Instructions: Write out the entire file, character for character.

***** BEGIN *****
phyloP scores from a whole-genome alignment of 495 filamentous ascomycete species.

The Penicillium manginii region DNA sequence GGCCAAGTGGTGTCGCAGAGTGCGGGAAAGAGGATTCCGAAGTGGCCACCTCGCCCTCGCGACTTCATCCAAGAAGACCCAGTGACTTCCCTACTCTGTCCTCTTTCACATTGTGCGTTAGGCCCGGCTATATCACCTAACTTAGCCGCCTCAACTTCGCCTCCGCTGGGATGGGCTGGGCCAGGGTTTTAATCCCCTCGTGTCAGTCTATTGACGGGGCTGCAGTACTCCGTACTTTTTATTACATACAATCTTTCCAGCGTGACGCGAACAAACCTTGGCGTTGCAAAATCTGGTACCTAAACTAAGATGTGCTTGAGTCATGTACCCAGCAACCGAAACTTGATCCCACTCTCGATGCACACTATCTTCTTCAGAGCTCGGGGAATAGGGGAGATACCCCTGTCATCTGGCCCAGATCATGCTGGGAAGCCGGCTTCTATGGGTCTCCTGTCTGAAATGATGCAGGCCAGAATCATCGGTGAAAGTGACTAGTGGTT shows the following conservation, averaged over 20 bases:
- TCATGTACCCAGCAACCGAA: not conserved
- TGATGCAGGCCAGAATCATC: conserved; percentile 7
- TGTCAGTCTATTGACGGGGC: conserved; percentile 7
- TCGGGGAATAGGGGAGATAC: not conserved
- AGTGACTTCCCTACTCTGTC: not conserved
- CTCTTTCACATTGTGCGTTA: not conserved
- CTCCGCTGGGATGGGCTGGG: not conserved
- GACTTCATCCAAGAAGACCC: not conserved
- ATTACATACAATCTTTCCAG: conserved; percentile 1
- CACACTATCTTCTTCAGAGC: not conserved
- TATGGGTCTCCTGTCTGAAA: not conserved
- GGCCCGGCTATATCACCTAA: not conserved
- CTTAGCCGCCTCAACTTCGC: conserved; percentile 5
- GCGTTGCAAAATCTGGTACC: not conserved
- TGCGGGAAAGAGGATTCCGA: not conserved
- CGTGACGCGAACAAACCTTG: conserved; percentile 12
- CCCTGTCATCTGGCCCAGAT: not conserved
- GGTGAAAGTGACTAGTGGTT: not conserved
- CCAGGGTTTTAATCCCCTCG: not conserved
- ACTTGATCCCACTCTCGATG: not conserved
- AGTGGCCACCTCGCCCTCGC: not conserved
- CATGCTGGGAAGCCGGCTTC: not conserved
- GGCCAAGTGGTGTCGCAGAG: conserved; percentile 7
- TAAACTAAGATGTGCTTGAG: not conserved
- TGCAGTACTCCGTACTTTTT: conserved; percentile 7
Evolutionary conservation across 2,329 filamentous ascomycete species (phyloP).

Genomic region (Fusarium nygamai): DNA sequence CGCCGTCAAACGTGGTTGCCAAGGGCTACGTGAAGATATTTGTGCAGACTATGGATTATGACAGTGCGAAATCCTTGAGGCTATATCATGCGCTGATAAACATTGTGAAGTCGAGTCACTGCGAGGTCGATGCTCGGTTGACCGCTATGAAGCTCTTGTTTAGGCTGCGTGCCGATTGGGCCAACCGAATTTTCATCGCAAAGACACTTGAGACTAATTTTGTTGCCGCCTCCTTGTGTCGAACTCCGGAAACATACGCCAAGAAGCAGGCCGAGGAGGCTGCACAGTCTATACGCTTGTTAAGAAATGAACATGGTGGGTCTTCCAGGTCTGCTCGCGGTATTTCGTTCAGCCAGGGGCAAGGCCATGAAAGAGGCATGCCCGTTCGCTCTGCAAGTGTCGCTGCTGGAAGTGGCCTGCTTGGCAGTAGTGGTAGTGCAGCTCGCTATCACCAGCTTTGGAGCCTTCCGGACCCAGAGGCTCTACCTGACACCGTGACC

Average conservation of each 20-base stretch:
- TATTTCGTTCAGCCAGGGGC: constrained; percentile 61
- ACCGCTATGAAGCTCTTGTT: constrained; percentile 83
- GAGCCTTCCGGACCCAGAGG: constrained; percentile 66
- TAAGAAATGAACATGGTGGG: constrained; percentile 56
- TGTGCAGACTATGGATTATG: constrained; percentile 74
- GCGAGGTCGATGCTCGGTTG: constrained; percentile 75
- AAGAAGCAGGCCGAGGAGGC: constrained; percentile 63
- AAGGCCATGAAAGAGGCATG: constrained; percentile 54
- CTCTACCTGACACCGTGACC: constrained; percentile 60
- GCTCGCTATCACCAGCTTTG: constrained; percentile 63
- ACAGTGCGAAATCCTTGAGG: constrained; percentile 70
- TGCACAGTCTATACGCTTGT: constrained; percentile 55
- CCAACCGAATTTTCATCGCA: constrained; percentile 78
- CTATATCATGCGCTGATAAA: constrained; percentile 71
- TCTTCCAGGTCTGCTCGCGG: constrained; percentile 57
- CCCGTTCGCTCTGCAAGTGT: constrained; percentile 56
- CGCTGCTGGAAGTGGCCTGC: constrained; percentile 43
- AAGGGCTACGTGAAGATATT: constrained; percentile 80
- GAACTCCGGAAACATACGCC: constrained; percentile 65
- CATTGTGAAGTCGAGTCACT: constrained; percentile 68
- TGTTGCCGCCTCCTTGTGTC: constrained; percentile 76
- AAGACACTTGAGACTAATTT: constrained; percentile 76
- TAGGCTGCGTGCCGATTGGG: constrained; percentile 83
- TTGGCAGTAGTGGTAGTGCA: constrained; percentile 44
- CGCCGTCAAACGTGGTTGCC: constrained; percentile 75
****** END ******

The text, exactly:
phyloP scores from a whole-genome alignment of 495 filamentous ascomycete species.

The Penicillium manginii region DNA sequence GGCCAAGTGGTGTCGCAGAGTGCGGGAAAGAGGATTCCGAAGTGGCCACCTCGCCCTCGCGACTTCATCCAAGAAGACCCAGTGACTTCCCTACTCTGTCCTCTTTCACATTGTGCGTTAGGCCCGGCTATATCACCTAACTTAGCCGCCTCAACTTCGCCTCCGCTGGGATGGGCTGGGCCAGGGTTTTAATCCCCTCGTGTCAGTCTATTGACGGGGCTGCAGTACTCCGTACTTTTTATTACATACAATCTTTCCAGCGTGACGCGAACAAACCTTGGCGTTGCAAAATCTGGTACCTAAACTAAGATGTGCTTGAGTCATGTACCCAGCAACCGAAACTTGATCCCACTCTCGATGCACACTATCTTCTTCAGAGCTCGGGGAATAGGGGAGATACCCCTGTCATCTGGCCCAGATCATGCTGGGAAGCCGGCTTCTATGGGTCTCCTGTCTGAAATGATGCAGGCCAGAATCATCGGTGAAAGTGACTAGTGGTT shows the following conservation, averaged over 20 bases:
- TCATGTACCCAGCAACCGAA: not conserved
- TGATGCAGGCCAGAATCATC: conserved; percentile 7
- TGTCAGTCTATTGACGGGGC: conserved; percentile 7
- TCGGGGAATAGGGGAGATAC: not conserved
- AGTGACTTCCCTACTCTGTC: not conserved
- CTCTTTCACATTGTGCGTTA: not conserved
- CTCCGCTGGGATGGGCTGGG: not conserved
- GACTTCATCCAAGAAGACCC: not conserved
- ATTACATACAATCTTTCCAG: conserved; percentile 1
- CACACTATCTTCTTCAGAGC: not conserved
- TATGGGTCTCCTGTCTGAAA: not conserved
- GGCCCGGCTATATCACCTAA: not conserved
- CTTAGCCGCCTCAACTTCGC: conserved; percentile 5
- GCGTTGCAAAATCTGGTACC: not conserved
- TGCGGGAAAGAGGATTCCGA: not conserved
- CGTGACGCGAACAAACCTTG: conserved; percentile 12
- CCCTGTCATCTGGCCCAGAT: not conserved
- GGTGAAAGTGACTAGTGGTT: not conserved
- CCAGGGTTTTAATCCCCTCG: not conserved
- ACTTGATCCCACTCTCGATG: not conserved
- AGTGGCCACCTCGCCCTCGC: not conserved
- CATGCTGGGAAGCCGGCTTC: not conserved
- GGCCAAGTGGTGTCGCAGAG: conserved; percentile 7
- TAAACTAAGATGTGCTTGAG: not conserved
- TGCAGTACTCCGTACTTTTT: conserved; percentile 7
Evolutionary conservation across 2,329 filamentous ascomycete species (phyloP).

Genomic region (Fusarium nygamai): DNA sequence CGCCGTCAAACGTGGTTGCCAAGGGCTACGTGAAGATATTTGTGCAGACTATGGATTATGACAGTGCGAAATCCTTGAGGCTATATCATGCGCTGATAAACATTGTGAAGTCGAGTCACTGCGAGGTCGATGCTCGGTTGACCGCTATGAAGCTCTTGTTTAGGCTGCGTGCCGATTGGGCCAACCGAATTTTCATCGCAAAGACACTTGAGACTAATTTTGTTGCCGCCTCCTTGTGTCGAACTCCGGAAACATACGCCAAGAAGCAGGCCGAGGAGGCTGCACAGTCTATACGCTTGTTAAGAAATGAACATGGTGGGTCTTCCAGGTCTGCTCGCGGTATTTCGTTCAGCCAGGGGCAAGGCCATGAAAGAGGCATGCCCGTTCGCTCTGCAAGTGTCGCTGCTGGAAGTGGCCTGCTTGGCAGTAGTGGTAGTGCAGCTCGCTATCACCAGCTTTGGAGCCTTCCGGACCCAGAGGCTCTACCTGACACCGTGACC

Average conservation of each 20-base stretch:
- TATTTCGTTCAGCCAGGGGC: constrained; percentile 61
- ACCGCTATGAAGCTCTTGTT: constrained; percentile 83
- GAGCCTTCCGGACCCAGAGG: constrained; percentile 66
- TAAGAAATGAACATGGTGGG: constrained; percentile 56
- TGTGCAGACTATGGATTATG: constrained; percentile 74
- GCGAGGTCGATGCTCGGTTG: constrained; percentile 75
- AAGAAGCAGGCCGAGGAGGC: constrained; percentile 63
- AAGGCCATGAAAGAGGCATG: constrained; percentile 54
- CTCTACCTGACACCGTGACC: constrained; percentile 60
- GCTCGCTATCACCAGCTTTG: constrained; percentile 63
- ACAGTGCGAAATCCTTGAGG: constrained; percentile 70
- TGCACAGTCTATACGCTTGT: constrained; percentile 55
- CCAACCGAATTTTCATCGCA: constrained; percentile 78
- CTATATCATGCGCTGATAAA: constrained; percentile 71
- TCTTCCAGGTCTGCTCGCGG: constrained; percentile 57
- CCCGTTCGCTCTGCAAGTGT: constrained; percentile 56
- CGCTGCTGGAAGTGGCCTGC: constrained; percentile 43
- AAGGGCTACGTGAAGATATT: constrained; percentile 80
- GAACTCCGGAAACATACGCC: constrained; percentile 65
- CATTGTGAAGTCGAGTCACT: constrained; percentile 68
- TGTTGCCGCCTCCTTGTGTC: constrained; percentile 76
- AAGACACTTGAGACTAATTT: constrained; percentile 76
- TAGGCTGCGTGCCGATTGGG: constrained; percentile 83
- TTGGCAGTAGTGGTAGTGCA: constrained; percentile 44
- CGCCGTCAAACGTGGTTGCC: constrained; percentile 75